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Thursday, January 12, 2017

Marijuana DOES cause schizophrenia and triggers heart attacks, experts say | Daily Mail Online



Marijuana does raise the risk of getting schizophrenia and triggers heart attacks, according to the most significant study on the drug's effects to date.

A federal advisory panel admitted cannabis can almost certainly ease chronic pain, and might help some people sleep.

But it dismisses most of the drug's other supposedly 'medical benefits' as unproven.

Crucially, the researchers concluded there is not enough research to say whether marijuana effectively treats epilepsy - one of the most widely-recognized reasons for cannabis prescriptions. 

The report also casts doubt on using cannabis to treat cancers, irritable bowel syndrome, or certain symptoms of Parkinson's disease, or helping people beat addictions.

...

Turning to potential harms, the committee concluded:

  • Strong evidence links marijuana use to the risk of developing schizophrenia and other causes of psychosis, with the highest risk among the most frequent users.
  • Some evidence suggests a small increased risk for developing depressive disorders, but there's no evidence either way on whether it affects the course or symptoms of such disorders, or the risk of developing post-traumatic stress disorder.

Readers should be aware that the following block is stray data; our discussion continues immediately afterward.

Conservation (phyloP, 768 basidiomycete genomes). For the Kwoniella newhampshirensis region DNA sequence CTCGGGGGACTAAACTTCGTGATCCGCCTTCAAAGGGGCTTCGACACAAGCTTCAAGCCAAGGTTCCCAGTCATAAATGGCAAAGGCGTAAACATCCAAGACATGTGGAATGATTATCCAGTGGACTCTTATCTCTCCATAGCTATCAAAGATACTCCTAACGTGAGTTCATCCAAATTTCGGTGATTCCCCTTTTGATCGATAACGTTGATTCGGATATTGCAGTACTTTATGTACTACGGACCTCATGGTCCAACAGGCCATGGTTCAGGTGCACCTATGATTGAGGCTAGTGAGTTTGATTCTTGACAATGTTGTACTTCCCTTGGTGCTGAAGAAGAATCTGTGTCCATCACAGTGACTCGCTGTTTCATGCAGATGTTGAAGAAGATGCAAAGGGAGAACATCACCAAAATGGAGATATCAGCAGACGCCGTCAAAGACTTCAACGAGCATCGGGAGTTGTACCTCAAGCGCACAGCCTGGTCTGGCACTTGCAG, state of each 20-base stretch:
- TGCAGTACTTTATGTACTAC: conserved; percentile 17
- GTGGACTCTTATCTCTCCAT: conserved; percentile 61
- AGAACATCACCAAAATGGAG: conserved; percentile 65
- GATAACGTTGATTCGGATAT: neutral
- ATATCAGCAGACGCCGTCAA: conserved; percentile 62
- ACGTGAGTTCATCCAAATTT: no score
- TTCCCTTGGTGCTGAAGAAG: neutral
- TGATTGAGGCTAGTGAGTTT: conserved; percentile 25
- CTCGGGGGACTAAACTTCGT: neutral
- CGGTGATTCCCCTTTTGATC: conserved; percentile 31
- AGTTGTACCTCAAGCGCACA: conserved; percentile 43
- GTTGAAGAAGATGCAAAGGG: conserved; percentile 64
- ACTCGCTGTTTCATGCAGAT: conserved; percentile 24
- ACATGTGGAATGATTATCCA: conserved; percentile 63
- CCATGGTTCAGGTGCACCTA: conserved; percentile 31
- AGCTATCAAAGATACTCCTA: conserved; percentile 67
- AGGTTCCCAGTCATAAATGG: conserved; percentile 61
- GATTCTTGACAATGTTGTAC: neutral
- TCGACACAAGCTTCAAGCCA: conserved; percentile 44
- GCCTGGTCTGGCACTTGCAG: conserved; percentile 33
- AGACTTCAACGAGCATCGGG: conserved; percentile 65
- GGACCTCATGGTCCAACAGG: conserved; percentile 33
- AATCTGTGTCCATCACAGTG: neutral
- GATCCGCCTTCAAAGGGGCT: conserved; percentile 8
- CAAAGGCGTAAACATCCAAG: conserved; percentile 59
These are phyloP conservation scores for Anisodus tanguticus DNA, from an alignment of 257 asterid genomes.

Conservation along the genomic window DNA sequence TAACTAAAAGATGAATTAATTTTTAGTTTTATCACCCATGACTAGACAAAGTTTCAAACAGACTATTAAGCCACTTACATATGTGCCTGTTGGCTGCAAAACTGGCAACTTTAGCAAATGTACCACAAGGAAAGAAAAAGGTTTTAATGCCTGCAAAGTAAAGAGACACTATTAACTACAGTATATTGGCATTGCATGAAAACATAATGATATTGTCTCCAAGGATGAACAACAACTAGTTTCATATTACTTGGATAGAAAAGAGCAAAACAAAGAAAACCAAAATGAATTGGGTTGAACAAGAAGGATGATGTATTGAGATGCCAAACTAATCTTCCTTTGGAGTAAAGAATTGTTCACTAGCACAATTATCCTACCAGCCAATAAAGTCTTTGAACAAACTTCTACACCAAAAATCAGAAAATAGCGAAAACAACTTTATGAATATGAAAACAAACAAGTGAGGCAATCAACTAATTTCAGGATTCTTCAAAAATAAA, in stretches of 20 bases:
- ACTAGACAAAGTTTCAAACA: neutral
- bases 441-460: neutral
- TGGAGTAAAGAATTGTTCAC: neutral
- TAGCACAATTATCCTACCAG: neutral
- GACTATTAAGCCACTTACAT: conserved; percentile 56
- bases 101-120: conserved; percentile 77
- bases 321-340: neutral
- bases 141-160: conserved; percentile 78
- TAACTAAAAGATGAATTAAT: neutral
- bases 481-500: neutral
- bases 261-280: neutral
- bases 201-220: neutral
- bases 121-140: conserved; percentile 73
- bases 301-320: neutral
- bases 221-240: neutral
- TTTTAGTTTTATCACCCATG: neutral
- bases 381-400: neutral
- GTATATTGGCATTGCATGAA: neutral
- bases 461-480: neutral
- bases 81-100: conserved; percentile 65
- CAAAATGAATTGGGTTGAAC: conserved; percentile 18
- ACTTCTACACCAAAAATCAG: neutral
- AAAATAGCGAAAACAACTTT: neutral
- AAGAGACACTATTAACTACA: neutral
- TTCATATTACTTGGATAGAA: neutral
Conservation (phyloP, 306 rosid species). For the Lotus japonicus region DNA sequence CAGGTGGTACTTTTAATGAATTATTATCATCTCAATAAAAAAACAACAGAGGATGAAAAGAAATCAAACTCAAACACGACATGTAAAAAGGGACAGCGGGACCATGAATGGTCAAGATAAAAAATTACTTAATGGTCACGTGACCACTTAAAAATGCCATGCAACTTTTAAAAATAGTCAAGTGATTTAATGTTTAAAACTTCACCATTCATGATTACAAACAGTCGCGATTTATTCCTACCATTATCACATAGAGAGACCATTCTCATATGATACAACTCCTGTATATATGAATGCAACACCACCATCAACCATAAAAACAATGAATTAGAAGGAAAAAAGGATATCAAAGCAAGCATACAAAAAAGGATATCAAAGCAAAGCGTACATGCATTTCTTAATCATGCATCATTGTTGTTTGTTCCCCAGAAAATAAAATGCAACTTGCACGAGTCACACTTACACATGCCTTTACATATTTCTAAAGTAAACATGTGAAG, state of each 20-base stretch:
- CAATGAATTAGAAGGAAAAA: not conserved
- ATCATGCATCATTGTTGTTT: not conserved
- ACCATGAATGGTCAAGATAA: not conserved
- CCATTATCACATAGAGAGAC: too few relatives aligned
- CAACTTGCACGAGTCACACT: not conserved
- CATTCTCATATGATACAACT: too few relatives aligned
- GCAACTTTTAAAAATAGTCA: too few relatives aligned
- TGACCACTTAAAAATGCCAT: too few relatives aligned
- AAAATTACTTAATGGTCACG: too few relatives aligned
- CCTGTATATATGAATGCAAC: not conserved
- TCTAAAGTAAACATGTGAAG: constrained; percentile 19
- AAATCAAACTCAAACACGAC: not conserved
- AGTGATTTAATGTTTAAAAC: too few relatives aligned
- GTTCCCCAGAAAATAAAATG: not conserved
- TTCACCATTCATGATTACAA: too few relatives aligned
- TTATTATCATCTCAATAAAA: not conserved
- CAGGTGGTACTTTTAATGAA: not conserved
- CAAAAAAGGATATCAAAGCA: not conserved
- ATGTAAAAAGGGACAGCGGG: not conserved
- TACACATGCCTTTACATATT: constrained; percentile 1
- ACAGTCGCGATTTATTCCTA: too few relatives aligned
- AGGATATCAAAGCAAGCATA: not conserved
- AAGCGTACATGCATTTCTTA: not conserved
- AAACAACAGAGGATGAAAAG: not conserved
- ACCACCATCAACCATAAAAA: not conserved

• There's strong evidence that using marijuana increases the risk of a traffic accident, but no clear indication that it promotes workplace accidents or injuries, or death from a marijuana overdose.
  • There's only weak evidence for the idea that it hurts school achievement, raises unemployment rates or harms social functioning.
  • For pregnant women who smoke pot, there's strong evidence of reduced birthweight but only weak evidence of any effect on pregnancy complications for the mother, or an infant's need for admission to intensive care. There's not enough evidence to show whether it affects the child later, like sudden infant death syndrome or substance use.
  • Some evidence suggests there's no link to lung cancer in marijuana smokers. But there's no evidence, or insufficient evidence, to support or rebut any link to developing cancers of the prostate, cervix, bladder, or esophagus.
  • Substantial evidence links pot smoking to worse respiratory symptoms and more frequent episodes of chronic bronchitis.
  • There's weak evidence that suggests smoking marijuana can trigger a heart attack, especially for people at high risk of heart disease. But there's no evidence either way on whether chronic use affects a person's risk of a heart attack.
  • Some evidence suggests a link between using marijuana and developing a dependence on or abuse of other substances, including alcohol, tobacco and illicit drugs.

http://www.dailymail.co.uk/health/article-4114634/Marijuana-DOES-cause-schizophrenia-triggers-heart-attacks-experts-say-landmark-study-slams-drug-s-medical-benefits-unproven.html

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